Tim Tebow to Jets Is Nothing More Than Publicity Stunt

Gary Davenport@@IDPSharksNFL AnalystMarch 30, 2012

FLORHAM PARK, NJ - MARCH 26:  Quarterback Tim Tebow addresses the media as he is introduced as a New York Jet at the Atlantic Health Jets Training Center on March 26, 2012 in Florham Park, New Jersey. Tebow, traded from the Denver Broncos last week, will be the team's backup quarterback according to Jets head coach Rex Ryan. Tebow, the 2007 Heisman Trophy winner, started 11 games in 2011 for Denver and finished with a 7-4 record as a starter. He led the Broncos to a playoff overtime win against the Pittsburgh Steelers in the first round before eventually losing to the New England Patriots in the next round. (Photo by Jeff Zelevansky/Getty Images)
Jeff Zelevansky/Getty Images

The biggest story in the National Football League this offseason may well have been the courting and eventual signing of quarterback Peyton Manning, but the past couple of weeks have been all about the trade that sent quarterback Tim Tebow from the Broncos to the New York Jets, a deal that has polarized fans and the media.

Bringing the wildly popular and wildly erratic passer to the Big Apple was viewed as a curious football decision by many, especially in light of the three-year contract extension that the team inked starting quarterback Mark Sanchez to after their failed pursuit of Manning, an extension that outspoken ESPN commentator Stephen A. Smith railed against.

It's bad enough that Rex Ryan has failed on his Super Bowl predictions. It's even worse that Mark Sanchez spent so much time last season proving how ridiculous such guarantees were in the first place. But this latest move by the New York Jets -- in which they've basically resorted to their same old coddling tendencies, rewarding regression instead of progression -- just shows this franchise to be the second-class citizen it truly is.

As ill-received as the Sanchez extension was by Smith and others, the Tebow trade has become even more of a lead feather for the organization, with none other than the Jets most famous player ever going so far as to say that the deal may have less to do with winning football games and more to do with public relations.

"I do not agree with this situation," former Jets quarterback Joe Namath said. "I can't agree with it. I just think it's a publicity stunt. I really think it's wrong. I can't go for it."

Namath said he thought bringing Tebow in wasn't best for the franchise, in particular Sanchez. Clearly, Tebow's popularity would rival the current starter's, and add pressure that Sanchez wasn't expecting.

"I don't think they know what they're doing over there right now," Namath said. "They give Sanchez a new contract, they pat him on the back and then they bring in two more quarterbacks."

It could well be that Namath is at least partially correct on this account, as the team's unsuccessful bid for Manning and subsequent "apology extension" to Sanchez had gotten the Jets raked over the proverbial coals by the notoriously acerbic New York media.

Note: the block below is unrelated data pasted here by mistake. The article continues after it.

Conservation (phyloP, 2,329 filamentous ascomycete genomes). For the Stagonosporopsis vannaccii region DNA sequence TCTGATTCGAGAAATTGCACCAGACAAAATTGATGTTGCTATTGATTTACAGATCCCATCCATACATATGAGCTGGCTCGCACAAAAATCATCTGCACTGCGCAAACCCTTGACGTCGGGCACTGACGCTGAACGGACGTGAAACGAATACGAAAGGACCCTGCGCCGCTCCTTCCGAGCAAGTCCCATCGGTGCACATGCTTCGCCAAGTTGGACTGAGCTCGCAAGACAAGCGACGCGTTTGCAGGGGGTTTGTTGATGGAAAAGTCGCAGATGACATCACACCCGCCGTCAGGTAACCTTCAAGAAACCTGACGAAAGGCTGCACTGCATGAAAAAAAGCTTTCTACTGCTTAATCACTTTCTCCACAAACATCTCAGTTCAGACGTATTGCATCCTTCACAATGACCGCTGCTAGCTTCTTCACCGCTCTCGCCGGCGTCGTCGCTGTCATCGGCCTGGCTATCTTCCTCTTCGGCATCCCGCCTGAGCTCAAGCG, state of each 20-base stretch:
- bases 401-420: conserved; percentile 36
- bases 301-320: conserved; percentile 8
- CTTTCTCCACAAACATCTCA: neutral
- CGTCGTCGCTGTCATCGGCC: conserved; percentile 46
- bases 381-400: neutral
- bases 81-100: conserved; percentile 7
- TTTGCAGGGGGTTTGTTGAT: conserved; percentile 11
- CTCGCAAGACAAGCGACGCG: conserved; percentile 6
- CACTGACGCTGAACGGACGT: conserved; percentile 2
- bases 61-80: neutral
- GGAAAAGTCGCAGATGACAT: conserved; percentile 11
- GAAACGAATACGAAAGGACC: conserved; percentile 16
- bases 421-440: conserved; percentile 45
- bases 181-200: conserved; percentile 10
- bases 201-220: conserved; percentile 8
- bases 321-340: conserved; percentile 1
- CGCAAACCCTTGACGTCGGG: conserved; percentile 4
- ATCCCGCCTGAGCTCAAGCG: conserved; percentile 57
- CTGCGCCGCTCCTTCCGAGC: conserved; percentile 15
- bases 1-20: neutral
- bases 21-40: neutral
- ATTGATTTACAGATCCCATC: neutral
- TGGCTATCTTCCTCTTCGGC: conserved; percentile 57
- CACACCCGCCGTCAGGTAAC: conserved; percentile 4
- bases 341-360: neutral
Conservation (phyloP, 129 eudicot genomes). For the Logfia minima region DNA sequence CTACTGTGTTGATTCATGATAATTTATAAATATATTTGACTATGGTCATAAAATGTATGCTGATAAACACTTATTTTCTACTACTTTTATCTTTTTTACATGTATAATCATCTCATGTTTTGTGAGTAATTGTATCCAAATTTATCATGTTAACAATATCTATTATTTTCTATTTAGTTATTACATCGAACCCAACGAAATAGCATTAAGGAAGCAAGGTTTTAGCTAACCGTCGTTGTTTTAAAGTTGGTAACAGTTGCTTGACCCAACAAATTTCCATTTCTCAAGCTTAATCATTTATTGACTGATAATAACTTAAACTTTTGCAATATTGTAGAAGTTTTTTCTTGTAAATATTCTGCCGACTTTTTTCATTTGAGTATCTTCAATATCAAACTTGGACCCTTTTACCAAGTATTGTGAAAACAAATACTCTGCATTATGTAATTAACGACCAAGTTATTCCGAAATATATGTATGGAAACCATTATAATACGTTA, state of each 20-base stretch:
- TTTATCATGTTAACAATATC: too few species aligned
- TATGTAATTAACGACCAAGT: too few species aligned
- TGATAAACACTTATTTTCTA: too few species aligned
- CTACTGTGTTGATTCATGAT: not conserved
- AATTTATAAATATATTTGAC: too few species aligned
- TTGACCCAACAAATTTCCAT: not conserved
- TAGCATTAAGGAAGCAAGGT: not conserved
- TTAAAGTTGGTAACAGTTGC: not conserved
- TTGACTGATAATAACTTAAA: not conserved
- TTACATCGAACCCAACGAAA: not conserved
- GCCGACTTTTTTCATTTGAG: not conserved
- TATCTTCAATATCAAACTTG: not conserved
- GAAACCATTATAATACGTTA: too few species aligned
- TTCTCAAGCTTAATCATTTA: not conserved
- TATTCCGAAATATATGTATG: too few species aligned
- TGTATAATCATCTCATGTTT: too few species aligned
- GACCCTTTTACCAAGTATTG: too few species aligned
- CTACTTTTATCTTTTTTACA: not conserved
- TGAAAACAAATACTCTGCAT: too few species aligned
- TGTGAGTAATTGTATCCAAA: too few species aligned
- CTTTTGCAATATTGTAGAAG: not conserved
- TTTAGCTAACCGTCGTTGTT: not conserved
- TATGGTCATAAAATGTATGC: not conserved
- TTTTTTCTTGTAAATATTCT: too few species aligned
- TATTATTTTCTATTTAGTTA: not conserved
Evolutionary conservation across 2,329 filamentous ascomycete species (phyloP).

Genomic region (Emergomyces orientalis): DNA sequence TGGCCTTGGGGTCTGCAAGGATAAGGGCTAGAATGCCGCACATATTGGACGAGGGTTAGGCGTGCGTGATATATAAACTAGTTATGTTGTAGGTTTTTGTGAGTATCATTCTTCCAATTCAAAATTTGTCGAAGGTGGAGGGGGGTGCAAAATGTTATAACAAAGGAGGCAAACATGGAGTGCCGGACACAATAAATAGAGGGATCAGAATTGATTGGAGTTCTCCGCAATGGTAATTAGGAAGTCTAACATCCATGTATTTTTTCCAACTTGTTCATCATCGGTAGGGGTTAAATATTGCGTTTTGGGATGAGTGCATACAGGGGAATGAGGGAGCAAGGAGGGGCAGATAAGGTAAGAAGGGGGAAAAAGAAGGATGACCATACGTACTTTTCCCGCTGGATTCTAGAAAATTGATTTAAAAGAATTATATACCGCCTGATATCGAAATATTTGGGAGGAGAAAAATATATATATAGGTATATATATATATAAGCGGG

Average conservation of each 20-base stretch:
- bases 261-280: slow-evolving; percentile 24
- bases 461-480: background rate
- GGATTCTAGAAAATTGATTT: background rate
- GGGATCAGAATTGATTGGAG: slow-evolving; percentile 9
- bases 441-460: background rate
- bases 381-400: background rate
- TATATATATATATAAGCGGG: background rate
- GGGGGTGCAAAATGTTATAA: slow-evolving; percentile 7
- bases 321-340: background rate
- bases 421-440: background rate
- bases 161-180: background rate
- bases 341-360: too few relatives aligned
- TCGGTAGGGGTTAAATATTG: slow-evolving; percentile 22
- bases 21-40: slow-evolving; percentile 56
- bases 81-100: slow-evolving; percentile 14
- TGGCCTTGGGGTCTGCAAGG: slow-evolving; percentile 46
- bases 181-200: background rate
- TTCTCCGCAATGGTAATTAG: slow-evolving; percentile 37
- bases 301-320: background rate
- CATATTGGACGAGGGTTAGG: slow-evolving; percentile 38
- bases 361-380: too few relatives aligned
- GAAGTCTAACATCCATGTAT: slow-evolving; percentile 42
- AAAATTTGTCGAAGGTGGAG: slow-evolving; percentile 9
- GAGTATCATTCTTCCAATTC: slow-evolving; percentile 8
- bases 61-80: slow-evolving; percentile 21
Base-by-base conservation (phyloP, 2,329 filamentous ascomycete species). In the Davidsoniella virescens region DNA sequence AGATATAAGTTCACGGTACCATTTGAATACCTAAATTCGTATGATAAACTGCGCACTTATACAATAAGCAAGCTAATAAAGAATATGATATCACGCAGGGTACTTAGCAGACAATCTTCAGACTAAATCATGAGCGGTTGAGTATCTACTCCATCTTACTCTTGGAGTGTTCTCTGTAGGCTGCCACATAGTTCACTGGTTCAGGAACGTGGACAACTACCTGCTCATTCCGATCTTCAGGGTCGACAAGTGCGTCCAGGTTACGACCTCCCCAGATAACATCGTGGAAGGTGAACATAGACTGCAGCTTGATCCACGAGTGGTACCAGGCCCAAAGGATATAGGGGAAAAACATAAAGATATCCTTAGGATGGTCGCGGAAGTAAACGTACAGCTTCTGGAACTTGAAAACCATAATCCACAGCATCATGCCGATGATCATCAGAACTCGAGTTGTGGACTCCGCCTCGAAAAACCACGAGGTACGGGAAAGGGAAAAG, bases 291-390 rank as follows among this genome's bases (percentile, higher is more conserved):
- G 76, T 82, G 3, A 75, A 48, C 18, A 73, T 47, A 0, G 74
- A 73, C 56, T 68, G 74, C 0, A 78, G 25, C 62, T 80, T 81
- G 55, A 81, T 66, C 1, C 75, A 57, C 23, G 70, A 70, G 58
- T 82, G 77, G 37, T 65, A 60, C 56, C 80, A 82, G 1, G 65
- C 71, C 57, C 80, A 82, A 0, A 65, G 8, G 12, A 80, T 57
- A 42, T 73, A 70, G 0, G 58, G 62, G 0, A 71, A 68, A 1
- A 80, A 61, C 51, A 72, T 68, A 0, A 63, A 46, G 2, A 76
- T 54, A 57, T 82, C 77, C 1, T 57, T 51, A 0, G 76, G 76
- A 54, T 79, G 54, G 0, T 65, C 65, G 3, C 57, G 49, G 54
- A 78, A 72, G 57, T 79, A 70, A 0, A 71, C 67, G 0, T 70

Or, as Patton Dodd, author of "The Tebow Mystique" told CBS News, it could be that the Jets organization is hoping that Tebow's squeaky-clean image will help to rehabilitate the perception that Gang Green has become the dysfunctional bad boys of the National Football League.

Now that the Oakland Raiders are on good behavior, the Jets have assumed the title of the NFL's bad boys: brash, mouthy, itching to stir up trouble. Oh, it's entertaining at first; at times, "Hard Knocks" felt like a football version of "Dance Moms."

But the act can wear thin fast — especially when a team and its coach aren't winning.

Tebow "models this life of serving other people, of selflessness, these character traits that, at end of day, are conducive to winning," Dodd said. "Even though his status as an NFL quarterback is open to question and we don't know what we're getting from him as a quarterback, you definitely know what you're getting from him as a person and that's a person of character. Strong leadership ability, the capacity to rally people around him.

"Maybe they're hoping that will rub off on people."

At least one player believes that Gang Green's interest in Tebow was all about green, as the Christian Post reported that outspoken free-agent linebacker Joey Porter believes that Tebow's acquisition by the Jets was much more about putting butts in the seats than it was about putting points on the scoreboard.

"Anybody who brings him in right now, you would think they're trying to do it for ticket sales. So it's just like, it's good to have a Justin Bieber because you're gonna get a whole of (fans). That's what I compare it to. He's the Justin Bieber of the NFL."

Regardless of the Jets' motivations behind this "publicity stunt," if that's indeed what it was, then it's one one of the most poorly executed publicity stunts of all time, as the team continues to be blasted by the media, a Jets locker room that was wracked by dissension last year appears to be more divided than ever, and ESPN's Johnette Howard believes that the worst is still to come, as the Jets newest controversy continues to grow by the day.

The Jets' decision to trade two lower-round draft picks for Tebow, and then plow ahead with the deal despite the violent backlash that instantly rose up when the deal was announced, is the sort of publicity-mongering move that's likely to make an already divided locker room of Jets players throw up their hands and flatline. Not pull closer together and rise up.

If this truly was a stunt, then it ranks right up there with this and this in the annals of things that may have seemed like good ideas at the time, but upon implementation turned out to be anything but.

Better hold on to those handlebars, Rex. The ride's about to get bumpy.

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